NZ's digital divide widening


By Dylan Bushell-Embling
Thursday, 07 December, 2017


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The New Zealand Government has pledged to develop a nationwide framework on digital inclusion in response to a report finding that the nation’s digital divide is widening.

The report was released by Communications Minister Clare Curran, who said the previous government had sat on the report for several months until after the election because it exposed a widening divide.

“Families on low incomes, seniors and people living outside urban areas are becoming increasingly disenfranchised by lack of access, the inability to afford the internet or a lack of skills or motivation to be digitally capable,” she said.

The government will develop a nationwide policy framework on digital inclusion in New Zealand with input from digitally disadvantaged groups, she said.

An advisory group will be established to guide the development of the government’s digital inclusion blueprint.

“The group will help us explore the complex but fundamental issues of how we can reduce the gap between the digital ‘haves’ and ‘have nots’ and will help determine what skills Kiwis need to be ready for the jobs of the future,” she said.

Meanwhile, the nation’s Commerce Commission has released its final decision on the amount each of the nation’s 16 telecommunications providers will pay towards the government’s NZ$50 million ($45.4 million) Telecommunications Development Levy (TDL), which seeks to improve digital inclusion by funding communications services that are not commercially viable.

The TDL is used to pay for services including telephone relay services for the deaf, hearing and speech impaired, broadband for rural areas, improvements to the 111 emergency service and improving coverage in mobile blackspots.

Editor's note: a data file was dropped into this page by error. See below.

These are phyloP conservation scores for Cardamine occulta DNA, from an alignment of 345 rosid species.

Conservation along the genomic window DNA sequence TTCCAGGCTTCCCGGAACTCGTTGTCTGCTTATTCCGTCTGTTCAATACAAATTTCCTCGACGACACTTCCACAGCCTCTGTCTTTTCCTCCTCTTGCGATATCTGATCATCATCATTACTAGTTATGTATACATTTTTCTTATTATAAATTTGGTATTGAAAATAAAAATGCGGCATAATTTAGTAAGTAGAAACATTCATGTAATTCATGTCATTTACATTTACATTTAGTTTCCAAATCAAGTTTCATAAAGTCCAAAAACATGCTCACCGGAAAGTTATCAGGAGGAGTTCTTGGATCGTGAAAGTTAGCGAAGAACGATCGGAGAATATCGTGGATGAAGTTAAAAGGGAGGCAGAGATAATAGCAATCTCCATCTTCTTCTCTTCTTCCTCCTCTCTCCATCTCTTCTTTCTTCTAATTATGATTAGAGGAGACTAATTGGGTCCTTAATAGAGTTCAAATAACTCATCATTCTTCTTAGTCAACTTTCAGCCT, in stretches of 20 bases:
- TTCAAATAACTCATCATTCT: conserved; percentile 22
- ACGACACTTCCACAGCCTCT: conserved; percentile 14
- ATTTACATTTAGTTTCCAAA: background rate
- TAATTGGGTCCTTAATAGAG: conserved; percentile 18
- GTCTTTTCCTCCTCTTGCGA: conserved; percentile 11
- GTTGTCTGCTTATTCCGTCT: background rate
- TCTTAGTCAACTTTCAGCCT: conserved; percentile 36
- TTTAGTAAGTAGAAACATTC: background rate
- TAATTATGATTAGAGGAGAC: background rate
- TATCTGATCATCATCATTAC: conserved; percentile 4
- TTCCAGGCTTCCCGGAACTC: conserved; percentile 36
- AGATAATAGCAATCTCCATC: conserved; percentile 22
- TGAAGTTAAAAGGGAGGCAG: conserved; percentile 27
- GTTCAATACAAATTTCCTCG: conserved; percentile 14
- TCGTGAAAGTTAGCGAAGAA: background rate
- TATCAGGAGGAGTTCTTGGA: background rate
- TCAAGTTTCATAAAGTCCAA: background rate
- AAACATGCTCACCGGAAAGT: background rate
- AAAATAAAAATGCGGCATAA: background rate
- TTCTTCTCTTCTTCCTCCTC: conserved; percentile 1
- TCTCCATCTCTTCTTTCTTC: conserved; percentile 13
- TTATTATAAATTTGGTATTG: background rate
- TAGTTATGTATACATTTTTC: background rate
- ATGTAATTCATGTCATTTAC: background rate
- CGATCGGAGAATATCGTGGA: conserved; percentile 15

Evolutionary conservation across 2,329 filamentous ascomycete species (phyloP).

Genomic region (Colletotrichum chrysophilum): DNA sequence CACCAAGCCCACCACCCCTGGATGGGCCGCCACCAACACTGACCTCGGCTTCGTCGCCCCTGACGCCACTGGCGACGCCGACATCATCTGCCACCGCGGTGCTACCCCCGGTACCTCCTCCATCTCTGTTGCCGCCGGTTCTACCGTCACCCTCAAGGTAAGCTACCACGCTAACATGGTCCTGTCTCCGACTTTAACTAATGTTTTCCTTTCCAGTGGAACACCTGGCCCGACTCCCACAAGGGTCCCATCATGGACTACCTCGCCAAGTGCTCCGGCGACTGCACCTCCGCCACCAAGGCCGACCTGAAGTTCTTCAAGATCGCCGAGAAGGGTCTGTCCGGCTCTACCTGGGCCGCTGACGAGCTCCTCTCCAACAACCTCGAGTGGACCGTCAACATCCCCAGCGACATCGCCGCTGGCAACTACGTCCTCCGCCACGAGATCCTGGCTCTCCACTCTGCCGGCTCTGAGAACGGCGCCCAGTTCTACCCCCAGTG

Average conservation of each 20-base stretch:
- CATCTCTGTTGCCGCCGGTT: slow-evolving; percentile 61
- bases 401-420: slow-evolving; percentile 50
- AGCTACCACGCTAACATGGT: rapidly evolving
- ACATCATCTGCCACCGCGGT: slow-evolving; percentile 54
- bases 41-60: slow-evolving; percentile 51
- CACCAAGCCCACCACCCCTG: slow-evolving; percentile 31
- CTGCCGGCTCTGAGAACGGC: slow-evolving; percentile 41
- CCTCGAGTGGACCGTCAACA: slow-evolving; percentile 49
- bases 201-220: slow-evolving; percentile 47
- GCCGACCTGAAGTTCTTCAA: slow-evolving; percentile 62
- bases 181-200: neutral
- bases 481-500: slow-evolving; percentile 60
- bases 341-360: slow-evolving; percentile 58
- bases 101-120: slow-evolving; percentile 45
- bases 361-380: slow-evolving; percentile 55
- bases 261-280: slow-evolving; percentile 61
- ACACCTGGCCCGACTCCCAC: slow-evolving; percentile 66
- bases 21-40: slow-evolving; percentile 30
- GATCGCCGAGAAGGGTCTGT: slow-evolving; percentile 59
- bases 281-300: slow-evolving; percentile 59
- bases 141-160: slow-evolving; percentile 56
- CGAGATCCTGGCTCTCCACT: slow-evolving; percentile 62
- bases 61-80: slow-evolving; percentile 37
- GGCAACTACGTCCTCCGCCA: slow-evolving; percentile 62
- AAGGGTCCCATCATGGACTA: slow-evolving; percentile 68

Major operators Spark, Vodafone NZ, Chorus and 2degrees Mobile will together pay more than 90% of the levy. Only providers earning more than NZ$10 million a year from operating a telecoms network are required to pay into the scheme.

The government has separately put on hold a draft digital convergence Bill produced by the previous government due to concerns that the Bill was crafted with inadequate consultation and is not fit for purpose.

The proposed legislation would seek to bring on-demand online content under the banner of the current classification and broadcasting standards regime.

“It appears that a meaningful digital convergence legislative and regulatory regime was never taken seriously by the previous government,” Curran said.

“The inconsistencies have not been properly addressed between the classification regimes for traditional broadcast content and online content through on-demand sites...It’s essential to achieve consistency and certainty for the public on classification and standards, and ensure fairness across the sector so I’ll be consulting with stakeholders to reach greater agreement on the Bill.”

Image courtesy NASA.

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